Making a Bold Defense of the Christian Life

In the second century, the world looked at the Christian “cult” as strangely out of touch with contemporary culture. Christians didn’t participate in the festivals and games honoring the pagan gods of the empire. They practiced a mystery religion, shrouded in secrecy (only baptized believers could participate in the Lord’s Supper), and were mostly composed of the rabble of society, the lower classes.  Ignorance led the world to suspect the worst of these Christians and prejudice, suspicion and persecution followed. As a major apologist for Christianity, Athenagoras wrote A Plea Regarding Christians. This work, addressed to the Roman emperor and his co-ruler, his son, outlines Athenagoras’ attempt to protect Christianity from outrageous charges and persecution on three specific counts: atheism, incest and cannibalism. Christians were suspected of atheism for their non-participation in the imperial cult of the gods. They were thought incestuous because of the frequent address of fellow believers as “brothers” and “sisters,” even husbands and wives.  The mysterious practice of communion involved the consumption of the body and blood of Christ—thus, cannibalism. In more general terms, Athenagoras proclaims in A Plea Regarding Christians, a wider Christian philosophy, in favor of certain principles of Christians and also of the culture in which they live, and against certain principles and practices of the culture.

For Athenagoras, Christians stood against the ignorance of the contemporary culture. The world was awash with false religious cults which created gods out of ridiculous men of myth, worshipped created matter in the form of wood, stone and metal statues. Amazingly, the culture which tolerated such ignorant practices and beliefs had singled out Christians for persecution, not based on crimes committed, but based on rumors. Whoever was said to go by the “name” of Christian was apparently worthy of judgment and condemnation. Athenagoras railed against intolerance in the light of such preposterous beliefs.

Athenagoras presented what Christians stood for as well. Christians were for philosophical expression, the unity of God in his power over creation, the separation of God from his material creation (avoiding worshipping the material world), the Trinitarian nature of God, the resurrection, and the accountability of man to a just God which drove Christians to live by a moral imperative.

In today’s society, we can use apologetics like Athenagoras did. What are we to stand for and argue against today? First we need to argue against the persecution of Christians based on prejudice and misperception. Simply bearing the name “Christian” today invites ridicule, slander and attack. Our country and our culture swear to love “tolerance” and “free speech” for all, but whenever a Christian speaks Biblical truth, the cries of the society ring out: we are “intolerant, ignorant, bigoted, and close-minded.” The ultimate irony is that the culture seeks to suppress our free speech through actions like “hate crimes” legislation.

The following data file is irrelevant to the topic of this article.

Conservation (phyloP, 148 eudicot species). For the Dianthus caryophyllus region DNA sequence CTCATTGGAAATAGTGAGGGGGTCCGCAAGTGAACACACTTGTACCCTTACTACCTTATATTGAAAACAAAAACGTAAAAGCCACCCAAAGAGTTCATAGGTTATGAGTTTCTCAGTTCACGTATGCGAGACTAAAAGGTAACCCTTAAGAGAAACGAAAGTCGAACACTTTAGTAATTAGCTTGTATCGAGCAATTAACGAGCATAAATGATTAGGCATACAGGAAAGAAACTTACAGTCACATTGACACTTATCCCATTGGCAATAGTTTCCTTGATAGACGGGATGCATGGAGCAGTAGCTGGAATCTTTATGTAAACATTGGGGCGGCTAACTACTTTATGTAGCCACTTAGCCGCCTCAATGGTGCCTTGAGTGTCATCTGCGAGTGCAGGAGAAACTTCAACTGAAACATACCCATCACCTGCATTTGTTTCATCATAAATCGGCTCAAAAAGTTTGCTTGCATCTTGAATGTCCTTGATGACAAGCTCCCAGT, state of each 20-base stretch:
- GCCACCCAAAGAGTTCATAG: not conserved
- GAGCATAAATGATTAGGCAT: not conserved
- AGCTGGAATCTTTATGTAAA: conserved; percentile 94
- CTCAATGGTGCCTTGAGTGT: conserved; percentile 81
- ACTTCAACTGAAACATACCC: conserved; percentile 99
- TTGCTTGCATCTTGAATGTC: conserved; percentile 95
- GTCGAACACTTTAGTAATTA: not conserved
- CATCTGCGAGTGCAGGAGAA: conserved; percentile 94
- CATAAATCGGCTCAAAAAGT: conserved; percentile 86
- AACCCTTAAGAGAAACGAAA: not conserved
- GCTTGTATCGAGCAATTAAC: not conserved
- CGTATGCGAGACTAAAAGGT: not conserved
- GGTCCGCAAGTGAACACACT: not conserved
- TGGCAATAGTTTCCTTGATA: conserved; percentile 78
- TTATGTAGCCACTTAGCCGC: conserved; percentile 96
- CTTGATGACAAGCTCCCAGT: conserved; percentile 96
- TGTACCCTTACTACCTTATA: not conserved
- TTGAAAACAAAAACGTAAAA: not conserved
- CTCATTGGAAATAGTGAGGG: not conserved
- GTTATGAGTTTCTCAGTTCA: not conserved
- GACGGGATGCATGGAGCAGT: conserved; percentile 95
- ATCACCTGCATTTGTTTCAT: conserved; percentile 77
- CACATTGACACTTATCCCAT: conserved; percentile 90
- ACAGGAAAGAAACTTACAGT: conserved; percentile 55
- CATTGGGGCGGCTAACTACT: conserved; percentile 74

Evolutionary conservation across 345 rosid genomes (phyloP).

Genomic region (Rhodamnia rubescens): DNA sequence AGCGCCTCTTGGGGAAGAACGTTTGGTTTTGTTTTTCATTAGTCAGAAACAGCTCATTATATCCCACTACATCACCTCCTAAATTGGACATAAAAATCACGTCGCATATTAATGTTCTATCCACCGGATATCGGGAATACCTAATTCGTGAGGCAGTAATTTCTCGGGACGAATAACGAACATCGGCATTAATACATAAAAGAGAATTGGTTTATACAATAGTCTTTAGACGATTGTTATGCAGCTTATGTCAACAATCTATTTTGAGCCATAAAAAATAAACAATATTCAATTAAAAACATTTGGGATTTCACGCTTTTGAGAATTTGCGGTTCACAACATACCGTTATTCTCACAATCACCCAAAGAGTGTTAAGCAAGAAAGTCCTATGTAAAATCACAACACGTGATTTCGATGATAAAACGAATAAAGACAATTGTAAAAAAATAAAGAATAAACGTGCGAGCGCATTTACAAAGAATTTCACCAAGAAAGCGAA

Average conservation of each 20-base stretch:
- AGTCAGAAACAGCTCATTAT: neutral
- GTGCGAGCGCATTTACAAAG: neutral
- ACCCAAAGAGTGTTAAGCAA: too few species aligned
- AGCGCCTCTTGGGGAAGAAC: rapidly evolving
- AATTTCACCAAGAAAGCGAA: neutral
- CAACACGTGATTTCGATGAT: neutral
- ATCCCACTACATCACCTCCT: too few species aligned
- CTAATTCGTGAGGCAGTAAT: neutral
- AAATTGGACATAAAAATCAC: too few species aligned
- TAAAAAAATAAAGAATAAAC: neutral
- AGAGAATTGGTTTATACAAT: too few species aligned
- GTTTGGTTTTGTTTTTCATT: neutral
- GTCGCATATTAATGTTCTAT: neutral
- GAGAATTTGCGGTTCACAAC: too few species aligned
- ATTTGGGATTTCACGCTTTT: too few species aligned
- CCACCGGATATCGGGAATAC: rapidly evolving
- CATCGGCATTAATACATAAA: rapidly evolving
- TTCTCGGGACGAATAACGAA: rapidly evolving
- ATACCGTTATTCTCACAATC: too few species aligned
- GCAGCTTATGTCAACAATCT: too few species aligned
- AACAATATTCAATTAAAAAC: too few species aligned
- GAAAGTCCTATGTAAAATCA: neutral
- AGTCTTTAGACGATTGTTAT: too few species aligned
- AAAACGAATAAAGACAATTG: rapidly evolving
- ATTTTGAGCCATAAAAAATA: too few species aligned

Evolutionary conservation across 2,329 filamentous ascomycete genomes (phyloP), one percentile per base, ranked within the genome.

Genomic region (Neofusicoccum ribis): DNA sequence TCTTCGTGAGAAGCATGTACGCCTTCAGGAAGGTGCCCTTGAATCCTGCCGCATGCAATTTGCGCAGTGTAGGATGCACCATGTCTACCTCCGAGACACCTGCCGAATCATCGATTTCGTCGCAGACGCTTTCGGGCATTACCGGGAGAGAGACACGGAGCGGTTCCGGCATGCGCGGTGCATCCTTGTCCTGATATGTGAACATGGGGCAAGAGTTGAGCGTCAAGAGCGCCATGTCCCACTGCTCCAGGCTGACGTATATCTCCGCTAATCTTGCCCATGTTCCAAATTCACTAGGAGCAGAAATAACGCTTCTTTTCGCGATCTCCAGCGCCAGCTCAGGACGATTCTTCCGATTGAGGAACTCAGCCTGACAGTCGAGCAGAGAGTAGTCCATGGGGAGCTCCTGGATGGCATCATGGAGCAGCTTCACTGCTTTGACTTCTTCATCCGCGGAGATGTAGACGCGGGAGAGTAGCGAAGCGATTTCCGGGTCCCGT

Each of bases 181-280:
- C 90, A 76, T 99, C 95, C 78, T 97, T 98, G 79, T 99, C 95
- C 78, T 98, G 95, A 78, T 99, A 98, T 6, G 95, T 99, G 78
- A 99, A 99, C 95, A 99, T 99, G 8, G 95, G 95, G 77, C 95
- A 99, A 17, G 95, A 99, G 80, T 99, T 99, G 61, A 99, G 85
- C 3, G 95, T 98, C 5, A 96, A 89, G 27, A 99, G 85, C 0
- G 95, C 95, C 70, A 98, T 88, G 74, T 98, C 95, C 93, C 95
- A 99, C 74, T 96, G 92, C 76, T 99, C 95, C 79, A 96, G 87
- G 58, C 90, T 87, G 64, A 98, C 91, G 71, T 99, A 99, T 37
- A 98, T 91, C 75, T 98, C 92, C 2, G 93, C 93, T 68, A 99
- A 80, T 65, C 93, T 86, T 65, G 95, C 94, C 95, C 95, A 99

Second, like Athenagoras, we can use apologetics to decry the idolatry of the world around us. The society is absorbed with all kinds of ridiculous beliefs and practices including astrology, mysticism and nature worship. Worst of all is the new religion where everyone is his own god, entitled to proclaim his own truth and organize his life around the moral standards he invents for his own self-gratification. Christians actually have a standard for truth, a belief system that exalts God and humbles the believer, and a Christian imperative that emphasizes living a life based on moral conduct and accountability before a perfectly just God.

Third, like Athenagoras, we can use apologetics to defend the foundations of Christian faith against those who call themselves Christian, but are wolves in disguise. The Trinity is rejected by many self-proclaimed church denominations and leaders; the Resurrection is either denied or deemed unnecessary. Apparently for many of today’s pseudo-Christians, doctrine is unimportant and unnecessary. What is important to these corrupt false churches is how individuals react to the “story” and “lessons” of Jesus, not who God is, or what Jesus actually did for us on the cross and through his resurrection.

Lastly, like Athenagoras, we are also for tolerance. We ask tolerance for ourselves and offer it, not because we accept the false beliefs of the surrounding world, but because we trust in God’s promise to redeem the world in his time and in his way. We need to pray for, preach to, and share the gospel and the Bible with the world around us. Apologetics can help us organize our struggle in an increasingly hostile world. Athenagoras showed us the way over 1800 years ago.

Published in: on September 15, 2010 at 10:50 am  Comments (1)